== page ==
− | + | For the area of <math>C</math>, the radius of <math>2</math>, and the distance of <math>1</math> (the smaller semicircles' radius) to <math>BC</math>, creates two <math>30^{\circ}-60^{\circ}-90^{\circ}</math> triangles, so <math>C</math>'s area is <math>2 \cdot \frac{1}{2} \cdot 1 \cdot \sqrt{3} = \sqrt{3}</math>. | |
− | <math> | + | The area of <math>D</math> is <math>4 \cdot 1-\frac{1}{4}\pi \cdot 2^2=4-\pi</math>. |
− | + | Hence, finding <math>A+B-C+D</math>, the desired area is <math>\frac{7\pi}{3}-\sqrt{3}+4</math>, so the answer is <math>7+3+3+4=\boxed{\textbf{(E) } 17}</math>. | |
− | == | + | === Video Solution === |
+ | Video Solution from Youtube- https://www.youtube.com/watch?v=ZbWOZMfXtL8 | ||
+ | == See Also == | ||
{{AMC10 box|year=2019|ab=B|num-b=19|num-a=21}} | {{AMC10 box|year=2019|ab=B|num-b=19|num-a=21}} | ||
{{AMC12 box|year=2019|ab=B|num-b=14|num-a=16}} | {{AMC12 box|year=2019|ab=B|num-b=14|num-a=16}} | ||
{{MAA Notice}} | {{MAA Notice}} |
Latest revision as of 14:28, 3 January 2021
- The following problem is from both the 2019 AMC 10B #20 and 2019 AMC 12B #15, so both problems redirect to this page.
Problem
As shown in the figure, line segment is trisected by points and so that Three semicircles of radius and have their diameters on and are tangent to line at and respectively. A circle of radius has its center on The area of the region inside the circle but outside the three semicircles, shaded in the figure, can be expressed in the form where and are positive integers and and are relatively prime. What is ?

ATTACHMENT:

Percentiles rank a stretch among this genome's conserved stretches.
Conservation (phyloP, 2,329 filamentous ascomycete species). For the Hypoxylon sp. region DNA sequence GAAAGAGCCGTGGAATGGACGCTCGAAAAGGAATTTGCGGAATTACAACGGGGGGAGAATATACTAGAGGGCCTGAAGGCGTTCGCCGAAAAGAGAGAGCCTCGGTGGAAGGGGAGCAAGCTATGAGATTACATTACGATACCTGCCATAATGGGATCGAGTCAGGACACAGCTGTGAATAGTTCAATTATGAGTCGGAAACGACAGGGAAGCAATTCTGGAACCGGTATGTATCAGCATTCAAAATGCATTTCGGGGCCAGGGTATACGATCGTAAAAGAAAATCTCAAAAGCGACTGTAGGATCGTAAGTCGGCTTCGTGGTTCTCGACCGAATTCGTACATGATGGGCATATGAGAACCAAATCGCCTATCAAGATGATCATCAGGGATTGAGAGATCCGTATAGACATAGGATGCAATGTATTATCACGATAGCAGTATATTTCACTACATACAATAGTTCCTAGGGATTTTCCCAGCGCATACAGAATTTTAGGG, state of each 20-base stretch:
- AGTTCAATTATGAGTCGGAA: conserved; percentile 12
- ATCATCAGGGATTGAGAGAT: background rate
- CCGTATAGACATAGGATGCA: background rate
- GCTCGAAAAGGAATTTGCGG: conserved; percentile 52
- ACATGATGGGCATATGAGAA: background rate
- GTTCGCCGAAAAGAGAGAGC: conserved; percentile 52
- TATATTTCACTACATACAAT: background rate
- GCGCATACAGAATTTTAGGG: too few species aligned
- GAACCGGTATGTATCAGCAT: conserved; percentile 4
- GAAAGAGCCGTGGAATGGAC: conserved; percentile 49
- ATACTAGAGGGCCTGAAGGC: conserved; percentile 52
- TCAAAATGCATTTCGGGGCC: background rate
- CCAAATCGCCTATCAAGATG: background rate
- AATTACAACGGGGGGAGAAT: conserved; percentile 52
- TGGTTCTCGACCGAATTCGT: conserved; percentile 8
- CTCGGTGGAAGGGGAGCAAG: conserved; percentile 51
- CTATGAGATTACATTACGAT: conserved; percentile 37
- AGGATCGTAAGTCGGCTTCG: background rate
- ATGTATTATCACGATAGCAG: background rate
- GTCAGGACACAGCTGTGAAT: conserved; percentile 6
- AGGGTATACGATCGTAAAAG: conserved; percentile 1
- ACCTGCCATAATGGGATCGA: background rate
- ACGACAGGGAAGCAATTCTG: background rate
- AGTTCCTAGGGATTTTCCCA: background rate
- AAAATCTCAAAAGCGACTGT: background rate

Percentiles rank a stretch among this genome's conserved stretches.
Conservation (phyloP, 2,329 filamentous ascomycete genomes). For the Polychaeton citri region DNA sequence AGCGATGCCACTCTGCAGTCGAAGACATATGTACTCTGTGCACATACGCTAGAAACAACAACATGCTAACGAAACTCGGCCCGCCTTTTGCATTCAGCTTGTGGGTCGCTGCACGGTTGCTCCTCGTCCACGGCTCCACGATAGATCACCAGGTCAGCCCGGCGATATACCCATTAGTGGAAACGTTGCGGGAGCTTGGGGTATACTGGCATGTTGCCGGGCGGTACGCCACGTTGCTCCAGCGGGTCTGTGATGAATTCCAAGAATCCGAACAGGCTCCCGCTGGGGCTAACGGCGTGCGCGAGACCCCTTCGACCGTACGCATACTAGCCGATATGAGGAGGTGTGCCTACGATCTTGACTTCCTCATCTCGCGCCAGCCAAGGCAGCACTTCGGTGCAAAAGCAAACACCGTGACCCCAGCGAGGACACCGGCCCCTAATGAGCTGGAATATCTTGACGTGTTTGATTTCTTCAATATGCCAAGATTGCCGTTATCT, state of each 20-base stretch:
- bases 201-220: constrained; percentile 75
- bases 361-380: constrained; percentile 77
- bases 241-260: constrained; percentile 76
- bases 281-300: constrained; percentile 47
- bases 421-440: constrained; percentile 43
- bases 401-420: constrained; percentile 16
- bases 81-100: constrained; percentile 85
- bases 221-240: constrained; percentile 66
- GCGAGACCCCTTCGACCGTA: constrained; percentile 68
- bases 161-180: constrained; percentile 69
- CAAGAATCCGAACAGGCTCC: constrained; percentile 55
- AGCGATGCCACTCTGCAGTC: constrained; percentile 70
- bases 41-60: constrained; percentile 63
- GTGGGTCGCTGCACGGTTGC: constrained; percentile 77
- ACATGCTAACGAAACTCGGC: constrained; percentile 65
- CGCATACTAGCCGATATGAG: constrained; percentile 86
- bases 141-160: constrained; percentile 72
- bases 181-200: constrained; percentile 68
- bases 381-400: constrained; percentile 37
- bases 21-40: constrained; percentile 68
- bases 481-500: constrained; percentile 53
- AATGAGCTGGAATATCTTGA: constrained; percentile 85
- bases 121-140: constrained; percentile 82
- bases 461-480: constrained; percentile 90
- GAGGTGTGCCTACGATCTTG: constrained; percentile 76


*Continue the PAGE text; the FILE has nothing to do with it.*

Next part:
Solutions
Solution 1
Divide the circle into four parts: the top semicircle by connecting E, F, and G(); the bottom sector (), whose arc angle is because the large circle's radius is and the short length (the radius of the smaller semicircles) is , giving a triangle; the triangle formed by the radii of and the chord (); and the four parts which are the corners of a circle inscribed in a square (). Then the area is (in , we find the area of the bottom shaded region, and in we find the area of the shaded region above the semicircles but below the diameter).
The area of is .
The area of is .
For the area of , the radius of , and the distance of (the smaller semicircles' radius) to , creates two triangles, so 's area is .
The area of is .
Hence, finding , the desired area is , so the answer is .
Video Solution
Video Solution from Youtube- https://www.youtube.com/watch?v=ZbWOZMfXtL8
See Also
2019 AMC 10B (Problems • Answer Key • Resources) | ||
Preceded by Problem 19 |
Followed by Problem 21 | |
1 • 2 • 3 • 4 • 5 • 6 • 7 • 8 • 9 • 10 • 11 • 12 • 13 • 14 • 15 • 16 • 17 • 18 • 19 • 20 • 21 • 22 • 23 • 24 • 25 | ||
All AMC 10 Problems and Solutions |
2019 AMC 12B (Problems • Answer Key • Resources) | |
Preceded by Problem 14 |
Followed by Problem 16 |
1 • 2 • 3 • 4 • 5 • 6 • 7 • 8 • 9 • 10 • 11 • 12 • 13 • 14 • 15 • 16 • 17 • 18 • 19 • 20 • 21 • 22 • 23 • 24 • 25 | |
All AMC 12 Problems and Solutions |
The problems on this page are copyrighted by the Mathematical Association of America's American Mathematics Competitions.